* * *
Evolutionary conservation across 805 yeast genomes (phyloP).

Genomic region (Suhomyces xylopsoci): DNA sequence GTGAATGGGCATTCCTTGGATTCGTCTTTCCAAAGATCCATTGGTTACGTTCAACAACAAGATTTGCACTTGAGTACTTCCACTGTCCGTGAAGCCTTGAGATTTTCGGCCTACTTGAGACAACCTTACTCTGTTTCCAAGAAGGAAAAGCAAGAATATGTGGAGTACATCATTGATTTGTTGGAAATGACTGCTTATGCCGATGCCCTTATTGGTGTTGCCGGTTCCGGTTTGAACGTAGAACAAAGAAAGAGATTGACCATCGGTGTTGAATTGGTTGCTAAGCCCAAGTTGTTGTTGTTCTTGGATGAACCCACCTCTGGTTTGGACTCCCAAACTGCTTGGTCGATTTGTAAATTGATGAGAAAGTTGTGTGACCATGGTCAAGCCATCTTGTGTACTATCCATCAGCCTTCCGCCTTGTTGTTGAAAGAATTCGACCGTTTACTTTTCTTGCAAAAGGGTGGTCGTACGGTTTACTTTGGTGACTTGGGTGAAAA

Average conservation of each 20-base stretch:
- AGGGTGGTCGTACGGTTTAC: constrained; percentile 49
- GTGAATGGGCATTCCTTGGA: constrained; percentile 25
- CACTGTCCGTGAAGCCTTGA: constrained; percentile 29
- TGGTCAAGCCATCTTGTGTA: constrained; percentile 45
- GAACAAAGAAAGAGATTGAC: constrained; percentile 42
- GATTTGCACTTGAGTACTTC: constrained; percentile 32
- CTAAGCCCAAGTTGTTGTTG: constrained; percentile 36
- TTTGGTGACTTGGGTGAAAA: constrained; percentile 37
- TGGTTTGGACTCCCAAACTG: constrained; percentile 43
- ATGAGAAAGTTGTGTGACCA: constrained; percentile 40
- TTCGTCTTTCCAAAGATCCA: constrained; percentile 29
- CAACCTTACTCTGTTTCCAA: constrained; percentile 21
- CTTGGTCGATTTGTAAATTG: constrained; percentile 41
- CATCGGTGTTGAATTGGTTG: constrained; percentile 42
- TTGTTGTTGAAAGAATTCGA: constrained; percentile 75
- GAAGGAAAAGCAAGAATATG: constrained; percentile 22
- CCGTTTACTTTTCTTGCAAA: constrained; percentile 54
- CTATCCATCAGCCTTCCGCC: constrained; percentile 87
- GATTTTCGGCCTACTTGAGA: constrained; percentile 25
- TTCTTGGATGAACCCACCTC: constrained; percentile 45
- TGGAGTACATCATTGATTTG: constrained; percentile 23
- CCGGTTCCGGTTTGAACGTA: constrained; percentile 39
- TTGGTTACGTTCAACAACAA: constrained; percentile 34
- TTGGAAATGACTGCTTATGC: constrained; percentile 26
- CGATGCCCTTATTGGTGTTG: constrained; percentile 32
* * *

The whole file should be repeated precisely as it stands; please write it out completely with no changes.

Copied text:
Evolutionary conservation across 805 yeast genomes (phyloP).

Genomic region (Suhomyces xylopsoci): DNA sequence GTGAATGGGCATTCCTTGGATTCGTCTTTCCAAAGATCCATTGGTTACGTTCAACAACAAGATTTGCACTTGAGTACTTCCACTGTCCGTGAAGCCTTGAGATTTTCGGCCTACTTGAGACAACCTTACTCTGTTTCCAAGAAGGAAAAGCAAGAATATGTGGAGTACATCATTGATTTGTTGGAAATGACTGCTTATGCCGATGCCCTTATTGGTGTTGCCGGTTCCGGTTTGAACGTAGAACAAAGAAAGAGATTGACCATCGGTGTTGAATTGGTTGCTAAGCCCAAGTTGTTGTTGTTCTTGGATGAACCCACCTCTGGTTTGGACTCCCAAACTGCTTGGTCGATTTGTAAATTGATGAGAAAGTTGTGTGACCATGGTCAAGCCATCTTGTGTACTATCCATCAGCCTTCCGCCTTGTTGTTGAAAGAATTCGACCGTTTACTTTTCTTGCAAAAGGGTGGTCGTACGGTTTACTTTGGTGACTTGGGTGAAAA

Average conservation of each 20-base stretch:
- AGGGTGGTCGTACGGTTTAC: constrained; percentile 49
- GTGAATGGGCATTCCTTGGA: constrained; percentile 25
- CACTGTCCGTGAAGCCTTGA: constrained; percentile 29
- TGGTCAAGCCATCTTGTGTA: constrained; percentile 45
- GAACAAAGAAAGAGATTGAC: constrained; percentile 42
- GATTTGCACTTGAGTACTTC: constrained; percentile 32
- CTAAGCCCAAGTTGTTGTTG: constrained; percentile 36
- TTTGGTGACTTGGGTGAAAA: constrained; percentile 37
- TGGTTTGGACTCCCAAACTG: constrained; percentile 43
- ATGAGAAAGTTGTGTGACCA: constrained; percentile 40
- TTCGTCTTTCCAAAGATCCA: constrained; percentile 29
- CAACCTTACTCTGTTTCCAA: constrained; percentile 21
- CTTGGTCGATTTGTAAATTG: constrained; percentile 41
- CATCGGTGTTGAATTGGTTG: constrained; percentile 42
- TTGTTGTTGAAAGAATTCGA: constrained; percentile 75
- GAAGGAAAAGCAAGAATATG: constrained; percentile 22
- CCGTTTACTTTTCTTGCAAA: constrained; percentile 54
- CTATCCATCAGCCTTCCGCC: constrained; percentile 87
- GATTTTCGGCCTACTTGAGA: constrained; percentile 25
- TTCTTGGATGAACCCACCTC: constrained; percentile 45
- TGGAGTACATCATTGATTTG: constrained; percentile 23
- CCGGTTCCGGTTTGAACGTA: constrained; percentile 39
- TTGGTTACGTTCAACAACAA: constrained; percentile 34
- TTGGAAATGACTGCTTATGC: constrained; percentile 26
- CGATGCCCTTATTGGTGTTG: constrained; percentile 32